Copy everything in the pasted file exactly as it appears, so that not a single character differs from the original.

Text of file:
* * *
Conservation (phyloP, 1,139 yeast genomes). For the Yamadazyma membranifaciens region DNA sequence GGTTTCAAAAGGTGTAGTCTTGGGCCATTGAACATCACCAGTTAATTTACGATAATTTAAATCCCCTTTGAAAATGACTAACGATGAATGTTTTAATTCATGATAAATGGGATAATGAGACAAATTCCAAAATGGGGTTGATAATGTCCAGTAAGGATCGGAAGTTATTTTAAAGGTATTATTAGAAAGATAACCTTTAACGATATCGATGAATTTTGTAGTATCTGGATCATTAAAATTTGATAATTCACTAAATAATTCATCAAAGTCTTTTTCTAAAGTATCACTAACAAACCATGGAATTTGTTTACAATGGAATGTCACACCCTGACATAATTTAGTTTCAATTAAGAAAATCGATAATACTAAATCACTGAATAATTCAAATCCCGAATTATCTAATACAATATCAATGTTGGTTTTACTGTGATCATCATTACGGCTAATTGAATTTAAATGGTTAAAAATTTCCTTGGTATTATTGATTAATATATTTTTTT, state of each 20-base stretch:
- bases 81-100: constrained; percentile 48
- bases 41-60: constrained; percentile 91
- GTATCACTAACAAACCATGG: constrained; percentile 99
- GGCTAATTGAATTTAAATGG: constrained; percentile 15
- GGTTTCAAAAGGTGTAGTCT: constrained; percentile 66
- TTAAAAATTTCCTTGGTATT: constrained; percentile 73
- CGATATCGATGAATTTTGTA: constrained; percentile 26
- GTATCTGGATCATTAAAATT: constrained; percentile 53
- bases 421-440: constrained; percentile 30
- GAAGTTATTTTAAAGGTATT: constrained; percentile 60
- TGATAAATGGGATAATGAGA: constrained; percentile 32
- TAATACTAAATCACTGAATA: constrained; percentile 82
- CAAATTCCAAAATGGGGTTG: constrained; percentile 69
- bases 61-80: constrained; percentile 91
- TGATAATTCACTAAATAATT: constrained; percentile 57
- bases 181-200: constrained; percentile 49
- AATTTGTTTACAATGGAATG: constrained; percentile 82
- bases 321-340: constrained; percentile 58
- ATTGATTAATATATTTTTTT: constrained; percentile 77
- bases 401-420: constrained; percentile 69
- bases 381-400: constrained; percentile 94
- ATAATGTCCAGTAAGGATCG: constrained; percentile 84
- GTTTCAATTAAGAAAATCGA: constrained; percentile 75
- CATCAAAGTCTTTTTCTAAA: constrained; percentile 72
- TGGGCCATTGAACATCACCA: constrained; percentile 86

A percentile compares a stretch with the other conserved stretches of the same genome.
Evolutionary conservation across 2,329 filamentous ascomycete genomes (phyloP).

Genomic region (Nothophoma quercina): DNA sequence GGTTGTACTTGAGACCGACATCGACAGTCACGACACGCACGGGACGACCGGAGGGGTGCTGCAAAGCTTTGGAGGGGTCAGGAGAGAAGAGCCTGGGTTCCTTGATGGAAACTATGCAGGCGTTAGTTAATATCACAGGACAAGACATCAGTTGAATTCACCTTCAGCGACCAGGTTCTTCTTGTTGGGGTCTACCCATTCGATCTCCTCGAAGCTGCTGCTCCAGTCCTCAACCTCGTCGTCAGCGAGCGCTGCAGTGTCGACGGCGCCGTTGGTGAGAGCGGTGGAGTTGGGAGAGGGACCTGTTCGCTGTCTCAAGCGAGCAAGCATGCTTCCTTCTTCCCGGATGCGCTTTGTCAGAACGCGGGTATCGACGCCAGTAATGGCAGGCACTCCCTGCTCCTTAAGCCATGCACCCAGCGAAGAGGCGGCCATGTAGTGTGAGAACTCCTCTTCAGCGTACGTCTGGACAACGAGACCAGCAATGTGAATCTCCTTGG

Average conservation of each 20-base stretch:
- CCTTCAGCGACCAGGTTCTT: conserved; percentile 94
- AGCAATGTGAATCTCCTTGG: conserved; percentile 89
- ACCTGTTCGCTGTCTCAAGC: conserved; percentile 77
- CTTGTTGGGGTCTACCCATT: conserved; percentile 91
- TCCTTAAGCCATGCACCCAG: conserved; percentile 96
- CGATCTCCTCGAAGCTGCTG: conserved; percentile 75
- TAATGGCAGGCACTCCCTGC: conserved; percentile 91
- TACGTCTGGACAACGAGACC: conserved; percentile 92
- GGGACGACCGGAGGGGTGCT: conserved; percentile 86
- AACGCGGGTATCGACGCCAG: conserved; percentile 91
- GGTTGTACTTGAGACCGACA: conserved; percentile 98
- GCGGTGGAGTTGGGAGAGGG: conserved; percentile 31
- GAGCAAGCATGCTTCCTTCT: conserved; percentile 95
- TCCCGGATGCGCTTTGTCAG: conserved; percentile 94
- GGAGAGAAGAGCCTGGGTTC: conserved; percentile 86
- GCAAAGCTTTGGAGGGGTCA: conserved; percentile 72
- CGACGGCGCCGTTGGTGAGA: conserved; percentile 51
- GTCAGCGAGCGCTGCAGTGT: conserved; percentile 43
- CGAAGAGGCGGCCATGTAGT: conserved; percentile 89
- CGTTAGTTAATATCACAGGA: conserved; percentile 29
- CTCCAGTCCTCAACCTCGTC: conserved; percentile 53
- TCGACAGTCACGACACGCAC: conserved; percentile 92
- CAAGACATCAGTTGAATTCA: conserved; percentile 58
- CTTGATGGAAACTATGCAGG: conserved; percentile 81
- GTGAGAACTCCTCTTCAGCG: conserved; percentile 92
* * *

Conservation (phyloP, 1,139 yeast genomes). For the Yamadazyma membranifaciens region DNA sequence GGTTTCAAAAGGTGTAGTCTTGGGCCATTGAACATCACCAGTTAATTTACGATAATTTAAATCCCCTTTGAAAATGACTAACGATGAATGTTTTAATTCATGATAAATGGGATAATGAGACAAATTCCAAAATGGGGTTGATAATGTCCAGTAAGGATCGGAAGTTATTTTAAAGGTATTATTAGAAAGATAACCTTTAACGATATCGATGAATTTTGTAGTATCTGGATCATTAAAATTTGATAATTCACTAAATAATTCATCAAAGTCTTTTTCTAAAGTATCACTAACAAACCATGGAATTTGTTTACAATGGAATGTCACACCCTGACATAATTTAGTTTCAATTAAGAAAATCGATAATACTAAATCACTGAATAATTCAAATCCCGAATTATCTAATACAATATCAATGTTGGTTTTACTGTGATCATCATTACGGCTAATTGAATTTAAATGGTTAAAAATTTCCTTGGTATTATTGATTAATATATTTTTTT, state of each 20-base stretch:
- bases 81-100: constrained; percentile 48
- bases 41-60: constrained; percentile 91
- GTATCACTAACAAACCATGG: constrained; percentile 99
- GGCTAATTGAATTTAAATGG: constrained; percentile 15
- GGTTTCAAAAGGTGTAGTCT: constrained; percentile 66
- TTAAAAATTTCCTTGGTATT: constrained; percentile 73
- CGATATCGATGAATTTTGTA: constrained; percentile 26
- GTATCTGGATCATTAAAATT: constrained; percentile 53
- bases 421-440: constrained; percentile 30
- GAAGTTATTTTAAAGGTATT: constrained; percentile 60
- TGATAAATGGGATAATGAGA: constrained; percentile 32
- TAATACTAAATCACTGAATA: constrained; percentile 82
- CAAATTCCAAAATGGGGTTG: constrained; percentile 69
- bases 61-80: constrained; percentile 91
- TGATAATTCACTAAATAATT: constrained; percentile 57
- bases 181-200: constrained; percentile 49
- AATTTGTTTACAATGGAATG: constrained; percentile 82
- bases 321-340: constrained; percentile 58
- ATTGATTAATATATTTTTTT: constrained; percentile 77
- bases 401-420: constrained; percentile 69
- bases 381-400: constrained; percentile 94
- ATAATGTCCAGTAAGGATCG: constrained; percentile 84
- GTTTCAATTAAGAAAATCGA: constrained; percentile 75
- CATCAAAGTCTTTTTCTAAA: constrained; percentile 72
- TGGGCCATTGAACATCACCA: constrained; percentile 86

A percentile compares a stretch with the other conserved stretches of the same genome.
Evolutionary conservation across 2,329 filamentous ascomycete genomes (phyloP).

Genomic region (Nothophoma quercina): DNA sequence GGTTGTACTTGAGACCGACATCGACAGTCACGACACGCACGGGACGACCGGAGGGGTGCTGCAAAGCTTTGGAGGGGTCAGGAGAGAAGAGCCTGGGTTCCTTGATGGAAACTATGCAGGCGTTAGTTAATATCACAGGACAAGACATCAGTTGAATTCACCTTCAGCGACCAGGTTCTTCTTGTTGGGGTCTACCCATTCGATCTCCTCGAAGCTGCTGCTCCAGTCCTCAACCTCGTCGTCAGCGAGCGCTGCAGTGTCGACGGCGCCGTTGGTGAGAGCGGTGGAGTTGGGAGAGGGACCTGTTCGCTGTCTCAAGCGAGCAAGCATGCTTCCTTCTTCCCGGATGCGCTTTGTCAGAACGCGGGTATCGACGCCAGTAATGGCAGGCACTCCCTGCTCCTTAAGCCATGCACCCAGCGAAGAGGCGGCCATGTAGTGTGAGAACTCCTCTTCAGCGTACGTCTGGACAACGAGACCAGCAATGTGAATCTCCTTGG

Average conservation of each 20-base stretch:
- CCTTCAGCGACCAGGTTCTT: conserved; percentile 94
- AGCAATGTGAATCTCCTTGG: conserved; percentile 89
- ACCTGTTCGCTGTCTCAAGC: conserved; percentile 77
- CTTGTTGGGGTCTACCCATT: conserved; percentile 91
- TCCTTAAGCCATGCACCCAG: conserved; percentile 96
- CGATCTCCTCGAAGCTGCTG: conserved; percentile 75
- TAATGGCAGGCACTCCCTGC: conserved; percentile 91
- TACGTCTGGACAACGAGACC: conserved; percentile 92
- GGGACGACCGGAGGGGTGCT: conserved; percentile 86
- AACGCGGGTATCGACGCCAG: conserved; percentile 91
- GGTTGTACTTGAGACCGACA: conserved; percentile 98
- GCGGTGGAGTTGGGAGAGGG: conserved; percentile 31
- GAGCAAGCATGCTTCCTTCT: conserved; percentile 95
- TCCCGGATGCGCTTTGTCAG: conserved; percentile 94
- GGAGAGAAGAGCCTGGGTTC: conserved; percentile 86
- GCAAAGCTTTGGAGGGGTCA: conserved; percentile 72
- CGACGGCGCCGTTGGTGAGA: conserved; percentile 51
- GTCAGCGAGCGCTGCAGTGT: conserved; percentile 43
- CGAAGAGGCGGCCATGTAGT: conserved; percentile 89
- CGTTAGTTAATATCACAGGA: conserved; percentile 29
- CTCCAGTCCTCAACCTCGTC: conserved; percentile 53
- TCGACAGTCACGACACGCAC: conserved; percentile 92
- CAAGACATCAGTTGAATTCA: conserved; percentile 58
- CTTGATGGAAACTATGCAGG: conserved; percentile 81
- GTGAGAACTCCTCTTCAGCG: conserved; percentile 92